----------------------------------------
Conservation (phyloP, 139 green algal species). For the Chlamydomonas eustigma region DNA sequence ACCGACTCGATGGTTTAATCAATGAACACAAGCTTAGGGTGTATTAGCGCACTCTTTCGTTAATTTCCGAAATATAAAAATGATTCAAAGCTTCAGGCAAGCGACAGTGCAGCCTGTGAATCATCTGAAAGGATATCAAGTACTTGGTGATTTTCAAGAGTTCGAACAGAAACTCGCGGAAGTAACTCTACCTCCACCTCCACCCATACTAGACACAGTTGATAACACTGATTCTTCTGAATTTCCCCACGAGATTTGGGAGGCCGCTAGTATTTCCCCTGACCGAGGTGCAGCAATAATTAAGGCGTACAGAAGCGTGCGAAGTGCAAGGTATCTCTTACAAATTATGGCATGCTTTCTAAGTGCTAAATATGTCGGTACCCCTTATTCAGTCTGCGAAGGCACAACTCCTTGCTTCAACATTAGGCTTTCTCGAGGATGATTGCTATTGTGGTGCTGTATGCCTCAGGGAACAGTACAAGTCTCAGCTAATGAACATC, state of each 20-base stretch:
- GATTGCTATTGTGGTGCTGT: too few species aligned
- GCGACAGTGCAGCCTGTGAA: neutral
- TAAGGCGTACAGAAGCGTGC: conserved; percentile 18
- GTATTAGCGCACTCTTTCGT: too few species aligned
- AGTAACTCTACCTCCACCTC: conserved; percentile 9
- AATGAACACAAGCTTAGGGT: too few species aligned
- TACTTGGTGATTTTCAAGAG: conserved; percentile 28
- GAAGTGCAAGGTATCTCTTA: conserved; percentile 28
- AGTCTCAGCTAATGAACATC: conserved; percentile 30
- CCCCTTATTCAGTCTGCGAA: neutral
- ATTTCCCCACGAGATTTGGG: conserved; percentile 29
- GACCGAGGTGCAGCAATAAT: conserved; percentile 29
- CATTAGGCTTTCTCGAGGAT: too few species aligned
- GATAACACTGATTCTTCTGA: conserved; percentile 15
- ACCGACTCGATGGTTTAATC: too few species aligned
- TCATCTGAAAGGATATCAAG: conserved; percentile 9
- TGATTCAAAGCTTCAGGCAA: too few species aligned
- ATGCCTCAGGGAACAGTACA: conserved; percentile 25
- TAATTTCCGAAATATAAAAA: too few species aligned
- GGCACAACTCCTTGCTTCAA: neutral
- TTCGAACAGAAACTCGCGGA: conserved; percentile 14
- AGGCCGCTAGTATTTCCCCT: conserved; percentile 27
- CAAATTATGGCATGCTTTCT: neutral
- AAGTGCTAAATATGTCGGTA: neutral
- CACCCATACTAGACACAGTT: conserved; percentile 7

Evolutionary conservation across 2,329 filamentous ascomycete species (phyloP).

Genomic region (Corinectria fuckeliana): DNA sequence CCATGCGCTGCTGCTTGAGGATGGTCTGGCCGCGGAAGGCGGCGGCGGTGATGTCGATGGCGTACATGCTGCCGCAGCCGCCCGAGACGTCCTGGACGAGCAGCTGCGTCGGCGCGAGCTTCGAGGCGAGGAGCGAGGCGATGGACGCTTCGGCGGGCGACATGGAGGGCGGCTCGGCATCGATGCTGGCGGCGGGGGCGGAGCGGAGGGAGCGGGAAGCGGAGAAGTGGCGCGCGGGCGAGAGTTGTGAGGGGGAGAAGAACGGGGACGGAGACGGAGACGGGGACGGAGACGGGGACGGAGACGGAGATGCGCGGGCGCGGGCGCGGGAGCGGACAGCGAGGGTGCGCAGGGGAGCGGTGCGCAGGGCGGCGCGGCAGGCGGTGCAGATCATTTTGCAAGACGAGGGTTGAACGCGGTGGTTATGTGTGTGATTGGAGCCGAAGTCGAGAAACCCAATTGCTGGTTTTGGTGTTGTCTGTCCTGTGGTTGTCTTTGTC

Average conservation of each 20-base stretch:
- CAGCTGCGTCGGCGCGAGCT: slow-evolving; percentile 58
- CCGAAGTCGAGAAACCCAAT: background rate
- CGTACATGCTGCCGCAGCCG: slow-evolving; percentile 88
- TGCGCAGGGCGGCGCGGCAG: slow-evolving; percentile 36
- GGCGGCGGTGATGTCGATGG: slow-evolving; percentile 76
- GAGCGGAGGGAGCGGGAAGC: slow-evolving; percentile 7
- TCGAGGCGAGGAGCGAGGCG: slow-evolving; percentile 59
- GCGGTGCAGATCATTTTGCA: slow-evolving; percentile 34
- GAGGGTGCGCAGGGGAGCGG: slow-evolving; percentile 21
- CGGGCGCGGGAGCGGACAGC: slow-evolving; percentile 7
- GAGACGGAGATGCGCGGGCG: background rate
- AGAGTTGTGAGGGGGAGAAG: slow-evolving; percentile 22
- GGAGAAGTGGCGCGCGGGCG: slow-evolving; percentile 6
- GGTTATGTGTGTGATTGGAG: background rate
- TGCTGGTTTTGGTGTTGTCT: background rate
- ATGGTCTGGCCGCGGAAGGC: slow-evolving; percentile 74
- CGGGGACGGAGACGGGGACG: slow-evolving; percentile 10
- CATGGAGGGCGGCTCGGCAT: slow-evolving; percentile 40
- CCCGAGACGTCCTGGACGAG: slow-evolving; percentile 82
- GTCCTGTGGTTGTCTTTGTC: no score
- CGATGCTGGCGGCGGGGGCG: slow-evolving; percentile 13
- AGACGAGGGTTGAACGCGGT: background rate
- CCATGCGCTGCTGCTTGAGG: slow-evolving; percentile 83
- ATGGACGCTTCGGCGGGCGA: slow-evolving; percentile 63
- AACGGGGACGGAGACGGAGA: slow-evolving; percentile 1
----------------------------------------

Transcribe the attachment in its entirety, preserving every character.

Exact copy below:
Conservation (phyloP, 139 green algal species). For the Chlamydomonas eustigma region DNA sequence ACCGACTCGATGGTTTAATCAATGAACACAAGCTTAGGGTGTATTAGCGCACTCTTTCGTTAATTTCCGAAATATAAAAATGATTCAAAGCTTCAGGCAAGCGACAGTGCAGCCTGTGAATCATCTGAAAGGATATCAAGTACTTGGTGATTTTCAAGAGTTCGAACAGAAACTCGCGGAAGTAACTCTACCTCCACCTCCACCCATACTAGACACAGTTGATAACACTGATTCTTCTGAATTTCCCCACGAGATTTGGGAGGCCGCTAGTATTTCCCCTGACCGAGGTGCAGCAATAATTAAGGCGTACAGAAGCGTGCGAAGTGCAAGGTATCTCTTACAAATTATGGCATGCTTTCTAAGTGCTAAATATGTCGGTACCCCTTATTCAGTCTGCGAAGGCACAACTCCTTGCTTCAACATTAGGCTTTCTCGAGGATGATTGCTATTGTGGTGCTGTATGCCTCAGGGAACAGTACAAGTCTCAGCTAATGAACATC, state of each 20-base stretch:
- GATTGCTATTGTGGTGCTGT: too few species aligned
- GCGACAGTGCAGCCTGTGAA: neutral
- TAAGGCGTACAGAAGCGTGC: conserved; percentile 18
- GTATTAGCGCACTCTTTCGT: too few species aligned
- AGTAACTCTACCTCCACCTC: conserved; percentile 9
- AATGAACACAAGCTTAGGGT: too few species aligned
- TACTTGGTGATTTTCAAGAG: conserved; percentile 28
- GAAGTGCAAGGTATCTCTTA: conserved; percentile 28
- AGTCTCAGCTAATGAACATC: conserved; percentile 30
- CCCCTTATTCAGTCTGCGAA: neutral
- ATTTCCCCACGAGATTTGGG: conserved; percentile 29
- GACCGAGGTGCAGCAATAAT: conserved; percentile 29
- CATTAGGCTTTCTCGAGGAT: too few species aligned
- GATAACACTGATTCTTCTGA: conserved; percentile 15
- ACCGACTCGATGGTTTAATC: too few species aligned
- TCATCTGAAAGGATATCAAG: conserved; percentile 9
- TGATTCAAAGCTTCAGGCAA: too few species aligned
- ATGCCTCAGGGAACAGTACA: conserved; percentile 25
- TAATTTCCGAAATATAAAAA: too few species aligned
- GGCACAACTCCTTGCTTCAA: neutral
- TTCGAACAGAAACTCGCGGA: conserved; percentile 14
- AGGCCGCTAGTATTTCCCCT: conserved; percentile 27
- CAAATTATGGCATGCTTTCT: neutral
- AAGTGCTAAATATGTCGGTA: neutral
- CACCCATACTAGACACAGTT: conserved; percentile 7

Evolutionary conservation across 2,329 filamentous ascomycete species (phyloP).

Genomic region (Corinectria fuckeliana): DNA sequence CCATGCGCTGCTGCTTGAGGATGGTCTGGCCGCGGAAGGCGGCGGCGGTGATGTCGATGGCGTACATGCTGCCGCAGCCGCCCGAGACGTCCTGGACGAGCAGCTGCGTCGGCGCGAGCTTCGAGGCGAGGAGCGAGGCGATGGACGCTTCGGCGGGCGACATGGAGGGCGGCTCGGCATCGATGCTGGCGGCGGGGGCGGAGCGGAGGGAGCGGGAAGCGGAGAAGTGGCGCGCGGGCGAGAGTTGTGAGGGGGAGAAGAACGGGGACGGAGACGGAGACGGGGACGGAGACGGGGACGGAGACGGAGATGCGCGGGCGCGGGCGCGGGAGCGGACAGCGAGGGTGCGCAGGGGAGCGGTGCGCAGGGCGGCGCGGCAGGCGGTGCAGATCATTTTGCAAGACGAGGGTTGAACGCGGTGGTTATGTGTGTGATTGGAGCCGAAGTCGAGAAACCCAATTGCTGGTTTTGGTGTTGTCTGTCCTGTGGTTGTCTTTGTC

Average conservation of each 20-base stretch:
- CAGCTGCGTCGGCGCGAGCT: slow-evolving; percentile 58
- CCGAAGTCGAGAAACCCAAT: background rate
- CGTACATGCTGCCGCAGCCG: slow-evolving; percentile 88
- TGCGCAGGGCGGCGCGGCAG: slow-evolving; percentile 36
- GGCGGCGGTGATGTCGATGG: slow-evolving; percentile 76
- GAGCGGAGGGAGCGGGAAGC: slow-evolving; percentile 7
- TCGAGGCGAGGAGCGAGGCG: slow-evolving; percentile 59
- GCGGTGCAGATCATTTTGCA: slow-evolving; percentile 34
- GAGGGTGCGCAGGGGAGCGG: slow-evolving; percentile 21
- CGGGCGCGGGAGCGGACAGC: slow-evolving; percentile 7
- GAGACGGAGATGCGCGGGCG: background rate
- AGAGTTGTGAGGGGGAGAAG: slow-evolving; percentile 22
- GGAGAAGTGGCGCGCGGGCG: slow-evolving; percentile 6
- GGTTATGTGTGTGATTGGAG: background rate
- TGCTGGTTTTGGTGTTGTCT: background rate
- ATGGTCTGGCCGCGGAAGGC: slow-evolving; percentile 74
- CGGGGACGGAGACGGGGACG: slow-evolving; percentile 10
- CATGGAGGGCGGCTCGGCAT: slow-evolving; percentile 40
- CCCGAGACGTCCTGGACGAG: slow-evolving; percentile 82
- GTCCTGTGGTTGTCTTTGTC: no score
- CGATGCTGGCGGCGGGGGCG: slow-evolving; percentile 13
- AGACGAGGGTTGAACGCGGT: background rate
- CCATGCGCTGCTGCTTGAGG: slow-evolving; percentile 83
- ATGGACGCTTCGGCGGGCGA: slow-evolving; percentile 63
- AACGGGGACGGAGACGGAGA: slow-evolving; percentile 1